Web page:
Base Two has partnered with almost every major institution in New Zealand to develop a wide range of exhibitions from permanent displays to temporary and touring shows. We are able to deliver a complete service from architectural and exhibition design to environmental graphics, interactive and app development.
We will often pair these services with brand development and marketing campaigns to deliver a complete service for your project.
Many of Rita Angus’s works have helped to form part of our visual identity as New Zealanders. The 200 works in the exhibition reveal the themes of identity, spirituality and nature that were central to her vision, and show how her commitment to pacifism and her strong feminist beliefs profoundly influenced her work.
Te Papa's Tower Gallery was divided in plan to create twelve rooms: an entry and assembly area, a reading area and ten exhibition rooms – one for each period of Angus’ artistic output. Single entry and exit points ensured visitors would experience the exhibition in correct chronological order. The design was inspired by the work of ‘Christchurch Modern’ architect Paul Pascoe, who converted a cottage of his own design into a studio for Angus. The signature architectural element in the exhibition was in the form of portals projecting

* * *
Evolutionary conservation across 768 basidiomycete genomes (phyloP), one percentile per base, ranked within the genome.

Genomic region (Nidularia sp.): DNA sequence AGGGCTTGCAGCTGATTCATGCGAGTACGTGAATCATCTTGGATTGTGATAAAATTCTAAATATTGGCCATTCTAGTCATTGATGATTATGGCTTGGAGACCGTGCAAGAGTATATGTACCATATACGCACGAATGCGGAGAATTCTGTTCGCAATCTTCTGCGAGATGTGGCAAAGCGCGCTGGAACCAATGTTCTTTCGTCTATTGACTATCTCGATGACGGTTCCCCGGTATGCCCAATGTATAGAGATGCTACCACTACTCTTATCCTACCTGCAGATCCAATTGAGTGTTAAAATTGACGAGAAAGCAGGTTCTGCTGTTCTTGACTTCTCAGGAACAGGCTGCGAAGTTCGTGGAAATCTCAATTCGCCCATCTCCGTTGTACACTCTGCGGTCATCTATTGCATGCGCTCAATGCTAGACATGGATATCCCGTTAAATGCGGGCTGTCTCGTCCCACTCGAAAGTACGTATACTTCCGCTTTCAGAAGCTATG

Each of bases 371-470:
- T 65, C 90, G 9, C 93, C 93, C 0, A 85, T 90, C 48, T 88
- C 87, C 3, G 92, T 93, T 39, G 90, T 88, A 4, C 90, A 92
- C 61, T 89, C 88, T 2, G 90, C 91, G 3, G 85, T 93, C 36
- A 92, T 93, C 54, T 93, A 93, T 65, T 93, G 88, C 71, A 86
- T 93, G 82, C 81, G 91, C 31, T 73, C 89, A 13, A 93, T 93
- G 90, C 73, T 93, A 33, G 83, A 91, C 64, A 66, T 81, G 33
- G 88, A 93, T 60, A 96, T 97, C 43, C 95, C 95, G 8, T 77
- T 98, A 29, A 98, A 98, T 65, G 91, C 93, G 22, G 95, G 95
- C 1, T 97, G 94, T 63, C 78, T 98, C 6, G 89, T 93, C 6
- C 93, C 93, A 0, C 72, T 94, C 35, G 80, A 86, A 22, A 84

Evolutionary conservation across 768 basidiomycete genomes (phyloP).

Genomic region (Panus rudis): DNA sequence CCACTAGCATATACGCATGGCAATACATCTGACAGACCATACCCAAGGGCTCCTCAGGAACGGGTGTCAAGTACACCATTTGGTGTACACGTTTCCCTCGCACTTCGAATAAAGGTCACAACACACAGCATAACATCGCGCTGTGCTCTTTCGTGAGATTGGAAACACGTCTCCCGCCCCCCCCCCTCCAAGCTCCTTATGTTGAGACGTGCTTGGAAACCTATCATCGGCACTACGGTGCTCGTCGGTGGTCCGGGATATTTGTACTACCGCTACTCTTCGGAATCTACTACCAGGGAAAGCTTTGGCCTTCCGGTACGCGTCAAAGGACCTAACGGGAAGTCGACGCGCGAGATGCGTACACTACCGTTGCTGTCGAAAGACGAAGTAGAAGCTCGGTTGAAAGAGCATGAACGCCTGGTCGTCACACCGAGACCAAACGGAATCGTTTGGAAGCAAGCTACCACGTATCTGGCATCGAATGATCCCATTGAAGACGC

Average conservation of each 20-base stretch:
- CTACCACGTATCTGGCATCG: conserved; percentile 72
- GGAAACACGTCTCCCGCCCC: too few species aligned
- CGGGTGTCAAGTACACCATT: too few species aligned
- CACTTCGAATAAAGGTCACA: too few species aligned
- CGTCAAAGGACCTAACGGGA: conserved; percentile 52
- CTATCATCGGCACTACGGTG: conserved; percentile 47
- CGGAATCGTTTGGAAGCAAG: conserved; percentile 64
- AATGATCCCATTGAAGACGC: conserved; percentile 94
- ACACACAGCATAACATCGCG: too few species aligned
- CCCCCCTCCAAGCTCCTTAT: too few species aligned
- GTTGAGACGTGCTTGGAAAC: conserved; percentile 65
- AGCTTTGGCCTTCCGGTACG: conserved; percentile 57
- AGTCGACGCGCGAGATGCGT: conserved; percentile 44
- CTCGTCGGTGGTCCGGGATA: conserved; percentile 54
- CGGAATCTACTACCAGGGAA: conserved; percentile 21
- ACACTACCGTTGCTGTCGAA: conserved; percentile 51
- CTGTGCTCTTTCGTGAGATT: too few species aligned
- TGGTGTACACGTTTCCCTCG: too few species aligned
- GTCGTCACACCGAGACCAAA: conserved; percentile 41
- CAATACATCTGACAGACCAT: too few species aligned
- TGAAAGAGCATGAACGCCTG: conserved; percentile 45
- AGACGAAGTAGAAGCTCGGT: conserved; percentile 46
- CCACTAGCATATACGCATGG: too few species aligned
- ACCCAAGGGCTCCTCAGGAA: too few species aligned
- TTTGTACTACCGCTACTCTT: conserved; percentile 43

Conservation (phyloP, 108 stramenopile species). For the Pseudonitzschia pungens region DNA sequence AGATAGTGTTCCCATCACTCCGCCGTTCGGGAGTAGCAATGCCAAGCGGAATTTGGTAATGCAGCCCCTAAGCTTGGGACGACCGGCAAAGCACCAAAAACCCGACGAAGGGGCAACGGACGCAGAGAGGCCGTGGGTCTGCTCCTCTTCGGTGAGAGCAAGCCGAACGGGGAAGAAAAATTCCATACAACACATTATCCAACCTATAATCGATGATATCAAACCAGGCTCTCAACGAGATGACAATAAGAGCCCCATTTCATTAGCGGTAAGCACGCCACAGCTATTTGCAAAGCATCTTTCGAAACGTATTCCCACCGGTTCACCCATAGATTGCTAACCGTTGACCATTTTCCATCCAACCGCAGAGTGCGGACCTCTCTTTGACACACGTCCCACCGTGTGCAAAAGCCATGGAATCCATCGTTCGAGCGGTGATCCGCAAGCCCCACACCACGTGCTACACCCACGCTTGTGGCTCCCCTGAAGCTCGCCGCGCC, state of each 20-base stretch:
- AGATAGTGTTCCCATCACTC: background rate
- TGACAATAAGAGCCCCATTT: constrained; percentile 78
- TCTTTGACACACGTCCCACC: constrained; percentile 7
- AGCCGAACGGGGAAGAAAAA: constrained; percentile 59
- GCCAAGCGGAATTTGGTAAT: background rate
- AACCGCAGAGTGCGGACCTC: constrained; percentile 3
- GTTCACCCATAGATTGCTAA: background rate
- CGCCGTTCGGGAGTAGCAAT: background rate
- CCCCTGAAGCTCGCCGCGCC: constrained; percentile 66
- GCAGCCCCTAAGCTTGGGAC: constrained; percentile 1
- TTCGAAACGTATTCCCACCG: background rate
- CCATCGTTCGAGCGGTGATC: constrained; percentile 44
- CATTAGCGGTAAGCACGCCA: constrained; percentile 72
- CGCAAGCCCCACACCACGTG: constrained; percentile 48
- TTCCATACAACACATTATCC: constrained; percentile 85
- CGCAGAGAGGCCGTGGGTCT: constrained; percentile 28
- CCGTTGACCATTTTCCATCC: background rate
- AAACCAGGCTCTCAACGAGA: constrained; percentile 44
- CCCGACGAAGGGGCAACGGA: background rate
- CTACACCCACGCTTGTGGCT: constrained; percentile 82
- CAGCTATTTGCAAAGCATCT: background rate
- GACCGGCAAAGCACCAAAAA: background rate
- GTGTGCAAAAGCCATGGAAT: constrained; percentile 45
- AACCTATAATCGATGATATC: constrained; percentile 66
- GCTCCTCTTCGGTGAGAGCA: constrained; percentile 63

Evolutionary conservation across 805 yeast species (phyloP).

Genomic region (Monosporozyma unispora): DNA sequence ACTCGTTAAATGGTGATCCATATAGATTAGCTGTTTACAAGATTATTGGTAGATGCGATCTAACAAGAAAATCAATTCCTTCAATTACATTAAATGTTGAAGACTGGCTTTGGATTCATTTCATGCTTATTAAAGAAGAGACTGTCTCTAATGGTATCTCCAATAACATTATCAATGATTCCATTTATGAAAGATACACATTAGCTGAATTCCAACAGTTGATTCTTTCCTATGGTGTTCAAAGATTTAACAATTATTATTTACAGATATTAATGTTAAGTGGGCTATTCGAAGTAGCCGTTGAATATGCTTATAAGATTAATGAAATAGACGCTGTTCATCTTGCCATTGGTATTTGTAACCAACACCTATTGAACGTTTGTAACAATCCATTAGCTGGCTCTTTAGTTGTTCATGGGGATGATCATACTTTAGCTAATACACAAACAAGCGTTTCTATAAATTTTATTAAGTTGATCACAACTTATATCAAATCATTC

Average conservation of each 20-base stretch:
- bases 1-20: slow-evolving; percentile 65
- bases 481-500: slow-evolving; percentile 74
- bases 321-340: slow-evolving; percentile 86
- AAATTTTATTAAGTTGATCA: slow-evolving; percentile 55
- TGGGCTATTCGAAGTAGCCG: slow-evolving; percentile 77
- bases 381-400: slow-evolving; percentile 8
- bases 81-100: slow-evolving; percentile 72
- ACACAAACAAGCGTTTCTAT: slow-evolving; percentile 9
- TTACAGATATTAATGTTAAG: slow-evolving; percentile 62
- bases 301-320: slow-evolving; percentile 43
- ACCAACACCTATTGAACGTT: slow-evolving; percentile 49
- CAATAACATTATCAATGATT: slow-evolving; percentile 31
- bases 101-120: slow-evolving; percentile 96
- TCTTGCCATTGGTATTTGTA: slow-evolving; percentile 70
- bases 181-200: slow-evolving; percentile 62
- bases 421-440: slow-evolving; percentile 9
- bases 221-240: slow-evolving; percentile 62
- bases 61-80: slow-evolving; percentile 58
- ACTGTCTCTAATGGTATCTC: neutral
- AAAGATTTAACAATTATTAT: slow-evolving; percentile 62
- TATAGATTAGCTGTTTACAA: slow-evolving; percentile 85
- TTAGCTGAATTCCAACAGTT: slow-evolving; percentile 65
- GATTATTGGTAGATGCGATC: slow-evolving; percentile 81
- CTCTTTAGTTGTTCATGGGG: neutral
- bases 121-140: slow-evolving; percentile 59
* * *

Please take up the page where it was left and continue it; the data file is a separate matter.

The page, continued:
Housed in Picton, this is an information and development hub that will eventually spawn satellite container-based displays throughout New Zealand. The space, while ideally placed on the Picton waterfront, presented challenges for an exhibition with its unusual footprint and largely glass frontage with stunning panoramic views of the harbour. Internal walls with integrated displays were constructed to hold lightweight display panels that can be easily reproduced for other hubs. Changing content was also developed for interactive iPad and video presentations.
A hundred years on, the effects of World War One continue to be felt in large parts of the world. World War One: A Contemporary Conversation looks at the period 1914 to 1918 and also considers the urgent subject of war today. This is told through diaries, letters, and other documents drawn from the collections of the Alexander Turnbull Library and Archives New Zealand. With the content of this exhibition focused largely on photography and the written word the relationship between image and text became central to the design. Bespoke display cases were developed to house the delicate documents, diaries and original photographs.
This exhibition for Christchurch Art Gallery Te Puna o Waiwhetu was conceived to coincide with Miles’ 80th birthday, and the Ellerslie Flower Show. It followed Miles’ outstanding architectural career while also featuring his work as an architectural watercolourist and garden designer. The exhibition was primarily made up of photographs, architectural drawings and watercolours – but was also supported by architectural models and video interviews.